The FTC has been warning consumers for years about impersonation scams – calls that falsely claim to come from the IRS, the Social Security Administration, or other offices or businesses. The messages try to coerce people into making immediate payments or turning over sensitive personal information.
Blog Posts Tagged with Telemarketing
You know those friendly calls from people contacting you on behalf of charities whose missions are close to your heart?
For people who were looking to run their own businesses, the lesson of the FTC’s proposed $2.1 million proposed settlement with Las Vegas-based Seed Consulting, LLC, is that neither their future nor their fortune was in the cards – credit cards, that is. The defendants’ modus operandi was to file falsified credit card applications in consumers’ names – a service for which they charged a hefty fee – so that consumers could use those lines of credit to pay for “business seminars” offered by third-party outfits with whom Seed Consulting was in cahoots.
Oh, what a tangled web they weave,
When with telemarketing scams they do deceive.
Fundraiser Outreach Calling’s telephone pitches were persuasive. Generous Americans opened their hearts and wallets to fund personal care packs for hospitalized veterans, support services for women with breast cancer, “financial assistance for families of officers killed in the line of duty,” and other charitable programs – or so they thought.
Last year the FTC and the Utah Division of Consumer Protection sued Nudge, LLC, and related companies and individuals, alleging they used bogus money-making claims to lure people into buying real estate training programs – a scheme the two agencies say ultimately took consumers for more than $400 million. Soon after that, the parties entered into a stipulated preliminary injunction.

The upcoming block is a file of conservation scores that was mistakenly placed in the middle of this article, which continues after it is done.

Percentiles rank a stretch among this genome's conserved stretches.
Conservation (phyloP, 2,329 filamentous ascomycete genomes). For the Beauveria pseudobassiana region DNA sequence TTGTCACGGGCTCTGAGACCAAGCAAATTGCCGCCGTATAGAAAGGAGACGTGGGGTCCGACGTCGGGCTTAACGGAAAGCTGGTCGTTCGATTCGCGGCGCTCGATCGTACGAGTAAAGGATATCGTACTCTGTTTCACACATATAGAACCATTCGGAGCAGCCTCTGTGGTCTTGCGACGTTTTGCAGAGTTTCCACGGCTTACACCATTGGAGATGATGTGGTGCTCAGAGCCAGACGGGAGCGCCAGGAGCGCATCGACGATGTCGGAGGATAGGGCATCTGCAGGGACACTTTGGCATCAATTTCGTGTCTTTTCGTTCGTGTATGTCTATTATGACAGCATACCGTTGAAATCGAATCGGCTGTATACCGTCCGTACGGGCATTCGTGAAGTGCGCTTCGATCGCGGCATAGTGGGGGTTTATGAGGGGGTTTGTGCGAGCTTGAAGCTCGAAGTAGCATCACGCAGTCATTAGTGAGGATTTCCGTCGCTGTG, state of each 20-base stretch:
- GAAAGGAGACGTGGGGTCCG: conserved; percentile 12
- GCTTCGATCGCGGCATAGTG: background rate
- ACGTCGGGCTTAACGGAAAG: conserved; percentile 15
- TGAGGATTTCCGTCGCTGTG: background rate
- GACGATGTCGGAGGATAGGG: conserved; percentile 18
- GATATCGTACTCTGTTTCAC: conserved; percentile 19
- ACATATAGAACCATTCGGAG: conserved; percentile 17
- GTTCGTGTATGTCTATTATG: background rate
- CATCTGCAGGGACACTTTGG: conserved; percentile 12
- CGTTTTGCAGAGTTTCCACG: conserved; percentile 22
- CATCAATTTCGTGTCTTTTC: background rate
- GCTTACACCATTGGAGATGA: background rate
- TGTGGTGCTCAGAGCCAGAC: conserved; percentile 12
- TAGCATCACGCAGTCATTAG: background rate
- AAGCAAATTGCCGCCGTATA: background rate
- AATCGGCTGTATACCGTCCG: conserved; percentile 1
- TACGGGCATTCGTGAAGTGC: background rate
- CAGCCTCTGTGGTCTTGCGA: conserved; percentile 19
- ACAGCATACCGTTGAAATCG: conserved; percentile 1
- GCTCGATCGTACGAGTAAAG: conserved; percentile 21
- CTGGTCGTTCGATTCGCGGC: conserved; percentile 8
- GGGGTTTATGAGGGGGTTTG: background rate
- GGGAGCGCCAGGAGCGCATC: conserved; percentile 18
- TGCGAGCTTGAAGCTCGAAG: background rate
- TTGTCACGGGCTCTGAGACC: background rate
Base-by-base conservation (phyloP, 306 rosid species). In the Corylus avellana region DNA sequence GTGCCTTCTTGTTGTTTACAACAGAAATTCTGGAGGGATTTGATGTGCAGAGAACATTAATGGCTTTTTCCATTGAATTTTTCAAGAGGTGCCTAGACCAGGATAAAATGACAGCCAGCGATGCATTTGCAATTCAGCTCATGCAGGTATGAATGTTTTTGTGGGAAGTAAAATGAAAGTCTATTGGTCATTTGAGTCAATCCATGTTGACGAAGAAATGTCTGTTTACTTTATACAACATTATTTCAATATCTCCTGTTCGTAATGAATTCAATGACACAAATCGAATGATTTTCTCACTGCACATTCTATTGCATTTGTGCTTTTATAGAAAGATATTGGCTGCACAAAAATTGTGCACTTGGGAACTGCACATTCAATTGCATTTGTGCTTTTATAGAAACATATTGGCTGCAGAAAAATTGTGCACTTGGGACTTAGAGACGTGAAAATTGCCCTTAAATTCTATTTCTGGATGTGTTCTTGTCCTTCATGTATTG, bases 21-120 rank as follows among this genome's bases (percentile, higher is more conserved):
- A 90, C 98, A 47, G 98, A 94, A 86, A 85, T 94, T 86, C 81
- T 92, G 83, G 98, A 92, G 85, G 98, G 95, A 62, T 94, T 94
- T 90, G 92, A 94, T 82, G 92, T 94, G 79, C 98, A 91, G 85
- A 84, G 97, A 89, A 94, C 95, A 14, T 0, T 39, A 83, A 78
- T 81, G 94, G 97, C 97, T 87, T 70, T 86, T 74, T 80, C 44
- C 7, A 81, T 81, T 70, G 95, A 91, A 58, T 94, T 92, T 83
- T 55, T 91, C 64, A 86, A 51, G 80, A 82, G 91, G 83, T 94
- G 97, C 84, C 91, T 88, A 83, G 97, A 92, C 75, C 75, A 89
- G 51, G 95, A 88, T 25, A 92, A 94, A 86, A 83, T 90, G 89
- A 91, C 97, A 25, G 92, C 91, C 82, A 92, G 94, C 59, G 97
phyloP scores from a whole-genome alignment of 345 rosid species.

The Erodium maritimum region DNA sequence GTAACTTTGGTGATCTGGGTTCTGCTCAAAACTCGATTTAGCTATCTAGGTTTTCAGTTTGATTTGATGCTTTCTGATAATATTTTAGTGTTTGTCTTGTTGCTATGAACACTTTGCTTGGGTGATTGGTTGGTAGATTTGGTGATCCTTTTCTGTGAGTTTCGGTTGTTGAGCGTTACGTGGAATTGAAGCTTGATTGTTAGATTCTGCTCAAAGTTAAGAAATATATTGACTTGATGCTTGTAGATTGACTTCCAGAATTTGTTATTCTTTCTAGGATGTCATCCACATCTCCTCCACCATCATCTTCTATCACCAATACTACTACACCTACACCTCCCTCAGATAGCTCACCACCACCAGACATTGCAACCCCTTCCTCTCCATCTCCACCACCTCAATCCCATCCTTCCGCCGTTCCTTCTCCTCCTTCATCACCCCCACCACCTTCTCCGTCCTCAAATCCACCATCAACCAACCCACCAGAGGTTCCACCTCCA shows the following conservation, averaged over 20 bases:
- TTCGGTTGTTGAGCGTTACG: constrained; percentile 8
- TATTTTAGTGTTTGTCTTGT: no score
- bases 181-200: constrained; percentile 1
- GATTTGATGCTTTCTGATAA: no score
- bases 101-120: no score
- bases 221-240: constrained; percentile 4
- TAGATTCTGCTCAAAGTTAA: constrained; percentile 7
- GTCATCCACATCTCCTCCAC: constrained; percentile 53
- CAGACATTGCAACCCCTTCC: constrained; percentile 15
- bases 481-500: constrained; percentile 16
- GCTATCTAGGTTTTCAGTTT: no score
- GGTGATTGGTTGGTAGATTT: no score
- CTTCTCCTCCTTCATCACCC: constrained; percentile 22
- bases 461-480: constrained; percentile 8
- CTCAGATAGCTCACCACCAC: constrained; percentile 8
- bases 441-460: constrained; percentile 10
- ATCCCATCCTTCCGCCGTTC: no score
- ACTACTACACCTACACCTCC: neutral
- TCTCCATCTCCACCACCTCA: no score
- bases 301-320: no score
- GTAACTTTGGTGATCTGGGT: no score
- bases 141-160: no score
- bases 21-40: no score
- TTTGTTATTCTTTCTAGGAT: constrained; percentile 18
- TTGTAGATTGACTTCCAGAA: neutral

Every day, the FTC is collecting data, watching the numbers, and spotting the trends. We’re also spreading the word about COVID-19-related scams that target consumers and businesses. Because the more you know about what’s happening, the easier it will be to protect yourself and others from these scams.
As adage-writers go, whoever penned, “Sticks and stones will break my bones, but words will never hurt me,” should have looked for another line of work. And, the writer should have hoped that prospective employers wouldn’t spot a promotion for MyLife.com, saying they could see the writer’s criminal and sexual offender records by subscribing to MyLife’s background reports.
For a company called Harvest Moon, its business practices sure leave consumers in the dark about key aspects of its payday loans. That’s what the FTC alleges in a case filed in federal court in Nevada.
Just as consumers are engaging in social distancing to stop the spread of COVID-19, businesses, too, should distance themselves from companies using robocalls to spread coronavirus-related scams. That’s the message of joint warning letters just sent by the FTC and the Federal Communications Commission.
Companies that deceive consumers often don’t act alone. Pull back the curtain and you may find behind-the-scenes businesses that lend a hand. The FTC alleges that Atlanta-based First Data Merchant Services and its former vice president, Chi “Vincent” Ko, engaged in conduct that helped scammers rake in megabucks at consumers’ expense.